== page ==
January 3rd, 2013
“Etiquette” advice to deal with bullies at work: You’ve got to be kidding
Workplace bullying is war launched by one side (that can be an entire army of coworkers or a combination of managers and backstabbing coworkers) against the other side, the lone target. It is not conflict with dual engagement. The targeted person is the only one victimized, persecuted and terrorized. The playing field is not even. It is abusive, psychological violence perpetrated by one or more against the target.
On behalf of bullied targets everywhere let me register disgust at the latest salvo of bad advice directed toward targets by an etiquette expert, Debby Mayne. Her drivel is titled: Etiquette for Dealing with a Workplace Bully, subtitled: Avoid Being the Target for Bullies at the Office.
The premise is offensive and denigrating to bullied targets. Mayne, who grew up in a military family with overt manners taking precedence, suggests to potential targets to avoid the following:
- being late for work
- letting mistakes go unfixed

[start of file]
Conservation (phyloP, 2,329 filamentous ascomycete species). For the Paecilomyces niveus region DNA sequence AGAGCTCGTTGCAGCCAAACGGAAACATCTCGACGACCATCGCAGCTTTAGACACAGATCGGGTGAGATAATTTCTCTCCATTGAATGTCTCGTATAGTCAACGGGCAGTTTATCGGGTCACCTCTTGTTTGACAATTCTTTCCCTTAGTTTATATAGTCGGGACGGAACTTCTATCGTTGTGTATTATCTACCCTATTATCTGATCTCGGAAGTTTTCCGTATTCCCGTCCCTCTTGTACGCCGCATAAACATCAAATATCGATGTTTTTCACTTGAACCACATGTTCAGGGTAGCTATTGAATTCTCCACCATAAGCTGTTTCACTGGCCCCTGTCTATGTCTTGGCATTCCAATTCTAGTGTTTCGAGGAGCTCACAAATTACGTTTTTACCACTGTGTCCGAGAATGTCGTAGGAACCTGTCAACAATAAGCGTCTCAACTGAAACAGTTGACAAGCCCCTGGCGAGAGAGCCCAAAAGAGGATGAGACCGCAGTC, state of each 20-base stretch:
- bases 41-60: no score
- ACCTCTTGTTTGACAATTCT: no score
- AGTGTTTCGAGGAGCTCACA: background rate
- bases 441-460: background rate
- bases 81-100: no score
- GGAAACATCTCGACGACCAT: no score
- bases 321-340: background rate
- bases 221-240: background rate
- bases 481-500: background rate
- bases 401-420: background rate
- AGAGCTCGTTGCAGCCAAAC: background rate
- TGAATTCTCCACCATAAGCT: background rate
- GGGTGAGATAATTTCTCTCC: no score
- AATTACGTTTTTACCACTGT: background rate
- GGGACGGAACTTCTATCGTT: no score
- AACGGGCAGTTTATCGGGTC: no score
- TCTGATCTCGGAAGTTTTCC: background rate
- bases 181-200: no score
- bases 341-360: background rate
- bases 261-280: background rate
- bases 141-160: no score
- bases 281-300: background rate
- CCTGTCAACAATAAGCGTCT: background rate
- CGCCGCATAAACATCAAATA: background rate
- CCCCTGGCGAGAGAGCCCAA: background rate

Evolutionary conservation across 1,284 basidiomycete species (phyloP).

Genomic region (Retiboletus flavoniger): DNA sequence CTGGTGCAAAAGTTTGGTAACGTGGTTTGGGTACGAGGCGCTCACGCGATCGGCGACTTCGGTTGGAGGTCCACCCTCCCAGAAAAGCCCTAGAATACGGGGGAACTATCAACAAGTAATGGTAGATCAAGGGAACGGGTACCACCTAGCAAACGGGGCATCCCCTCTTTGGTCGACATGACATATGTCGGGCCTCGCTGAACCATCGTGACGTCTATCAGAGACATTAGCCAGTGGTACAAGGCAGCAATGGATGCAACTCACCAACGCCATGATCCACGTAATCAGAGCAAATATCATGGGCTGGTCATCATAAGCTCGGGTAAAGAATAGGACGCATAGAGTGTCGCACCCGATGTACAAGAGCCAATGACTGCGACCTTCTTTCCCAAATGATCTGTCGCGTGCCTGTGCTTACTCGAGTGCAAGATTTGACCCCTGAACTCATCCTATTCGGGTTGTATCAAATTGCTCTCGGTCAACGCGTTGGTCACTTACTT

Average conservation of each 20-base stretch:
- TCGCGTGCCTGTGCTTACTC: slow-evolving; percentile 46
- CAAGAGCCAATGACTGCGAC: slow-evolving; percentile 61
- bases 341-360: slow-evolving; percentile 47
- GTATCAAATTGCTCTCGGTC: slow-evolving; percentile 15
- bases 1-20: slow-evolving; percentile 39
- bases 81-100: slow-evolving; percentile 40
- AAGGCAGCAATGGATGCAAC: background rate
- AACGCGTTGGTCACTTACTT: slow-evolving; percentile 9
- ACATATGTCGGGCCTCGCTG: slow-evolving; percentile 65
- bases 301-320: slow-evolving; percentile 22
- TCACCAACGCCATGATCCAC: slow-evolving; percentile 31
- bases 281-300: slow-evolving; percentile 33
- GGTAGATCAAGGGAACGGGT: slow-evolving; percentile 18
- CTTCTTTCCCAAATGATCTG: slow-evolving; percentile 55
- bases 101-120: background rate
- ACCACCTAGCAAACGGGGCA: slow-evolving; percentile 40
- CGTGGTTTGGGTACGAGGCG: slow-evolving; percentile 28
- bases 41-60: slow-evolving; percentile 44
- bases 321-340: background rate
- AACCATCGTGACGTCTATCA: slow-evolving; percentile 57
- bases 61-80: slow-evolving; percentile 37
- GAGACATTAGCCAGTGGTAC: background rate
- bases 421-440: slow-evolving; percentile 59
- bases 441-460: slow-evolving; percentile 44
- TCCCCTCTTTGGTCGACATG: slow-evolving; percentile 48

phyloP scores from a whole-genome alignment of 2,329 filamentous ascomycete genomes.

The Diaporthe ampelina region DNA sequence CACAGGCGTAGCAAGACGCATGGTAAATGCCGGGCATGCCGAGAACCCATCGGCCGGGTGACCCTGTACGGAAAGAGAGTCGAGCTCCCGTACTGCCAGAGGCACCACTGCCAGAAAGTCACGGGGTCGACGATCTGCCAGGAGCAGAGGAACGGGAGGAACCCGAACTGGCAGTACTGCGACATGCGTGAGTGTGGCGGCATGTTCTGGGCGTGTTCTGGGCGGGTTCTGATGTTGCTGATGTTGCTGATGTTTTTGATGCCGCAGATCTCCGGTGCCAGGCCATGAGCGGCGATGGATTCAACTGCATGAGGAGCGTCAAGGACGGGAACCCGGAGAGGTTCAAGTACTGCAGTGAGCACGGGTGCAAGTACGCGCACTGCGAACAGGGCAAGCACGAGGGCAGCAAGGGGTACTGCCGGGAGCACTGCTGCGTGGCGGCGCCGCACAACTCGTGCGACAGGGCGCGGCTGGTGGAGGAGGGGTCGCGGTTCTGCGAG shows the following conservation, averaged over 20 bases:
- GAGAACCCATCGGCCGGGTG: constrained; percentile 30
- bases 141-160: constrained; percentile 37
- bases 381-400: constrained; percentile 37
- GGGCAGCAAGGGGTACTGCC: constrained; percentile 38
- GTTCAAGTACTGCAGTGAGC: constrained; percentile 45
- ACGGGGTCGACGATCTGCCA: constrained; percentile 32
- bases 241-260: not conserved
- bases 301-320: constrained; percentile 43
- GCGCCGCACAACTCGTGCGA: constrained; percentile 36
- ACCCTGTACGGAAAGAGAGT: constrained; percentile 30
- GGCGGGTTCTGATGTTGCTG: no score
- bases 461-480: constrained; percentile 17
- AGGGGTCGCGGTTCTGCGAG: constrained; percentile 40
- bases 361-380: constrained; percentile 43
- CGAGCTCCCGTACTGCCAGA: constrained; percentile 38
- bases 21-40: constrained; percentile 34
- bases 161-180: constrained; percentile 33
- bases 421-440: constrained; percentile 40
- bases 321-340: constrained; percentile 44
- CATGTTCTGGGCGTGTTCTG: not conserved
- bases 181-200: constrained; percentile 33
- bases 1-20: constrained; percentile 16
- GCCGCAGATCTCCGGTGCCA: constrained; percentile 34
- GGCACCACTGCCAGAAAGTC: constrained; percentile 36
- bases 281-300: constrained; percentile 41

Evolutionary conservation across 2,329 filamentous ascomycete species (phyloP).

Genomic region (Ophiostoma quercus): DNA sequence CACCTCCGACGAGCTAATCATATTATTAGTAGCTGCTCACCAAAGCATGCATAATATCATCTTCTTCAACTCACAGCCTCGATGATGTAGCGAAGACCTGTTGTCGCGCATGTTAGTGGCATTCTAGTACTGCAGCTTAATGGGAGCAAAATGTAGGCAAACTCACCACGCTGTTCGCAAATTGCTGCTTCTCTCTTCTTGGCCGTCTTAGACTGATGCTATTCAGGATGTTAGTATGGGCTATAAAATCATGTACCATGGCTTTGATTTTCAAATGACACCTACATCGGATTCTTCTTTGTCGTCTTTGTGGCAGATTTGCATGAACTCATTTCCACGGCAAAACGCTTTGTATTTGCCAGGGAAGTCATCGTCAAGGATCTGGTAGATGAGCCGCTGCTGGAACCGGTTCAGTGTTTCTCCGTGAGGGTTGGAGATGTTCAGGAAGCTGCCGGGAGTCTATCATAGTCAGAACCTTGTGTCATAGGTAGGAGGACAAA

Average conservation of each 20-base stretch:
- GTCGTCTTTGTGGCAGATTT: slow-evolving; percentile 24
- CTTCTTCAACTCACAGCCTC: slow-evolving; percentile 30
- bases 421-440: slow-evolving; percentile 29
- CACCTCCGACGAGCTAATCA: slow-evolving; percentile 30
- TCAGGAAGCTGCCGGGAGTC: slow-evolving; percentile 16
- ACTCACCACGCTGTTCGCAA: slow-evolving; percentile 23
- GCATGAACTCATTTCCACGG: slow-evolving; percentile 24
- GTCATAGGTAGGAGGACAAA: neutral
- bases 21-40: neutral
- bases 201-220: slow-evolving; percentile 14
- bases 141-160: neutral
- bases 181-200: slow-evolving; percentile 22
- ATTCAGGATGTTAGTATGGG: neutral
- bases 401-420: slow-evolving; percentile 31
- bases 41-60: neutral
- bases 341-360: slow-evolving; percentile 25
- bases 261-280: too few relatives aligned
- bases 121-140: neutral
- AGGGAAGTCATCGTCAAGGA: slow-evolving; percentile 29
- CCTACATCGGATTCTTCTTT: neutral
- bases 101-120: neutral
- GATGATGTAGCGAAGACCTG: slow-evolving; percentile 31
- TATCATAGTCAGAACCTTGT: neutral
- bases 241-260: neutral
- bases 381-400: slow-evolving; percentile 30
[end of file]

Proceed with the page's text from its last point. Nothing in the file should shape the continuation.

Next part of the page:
As for assertive actions targets can take that will back off the bully (ha! this woman has no idea!), Mayne says to do the following:
- when bully invades your personal space, state “with calm authority that she needs to leave so you can get back to work”
- do an excellent job
- document and go directly to human resources
Of course the reality is just not the world imagined (she certainly hasn’t lived the experience). For a dose of reality about what does not work when we make targets responsible for ending the bullying, read the extensive WBI 2012 Strategies Effectiveness Study.
For targets to practice manners or etiquette against abusive conduct is ludicrous. Adopting manners is unilateral disarmament in the war launched against targets. Mayne should take her pollyanna rubbish suggestions directly to bullies, perpetrators of uncivil and ill-mannered conduct. Maybe they will see the errors of their ways and get their etiquette straight.
This entry was posted on Thursday, January 3rd, 2013 at 11:55 am and is filed under Tutorials About Bullying, WBI Education. You can follow any responses to this entry through the RSS 2.0 feed. You can leave a response, or trackback from your own site.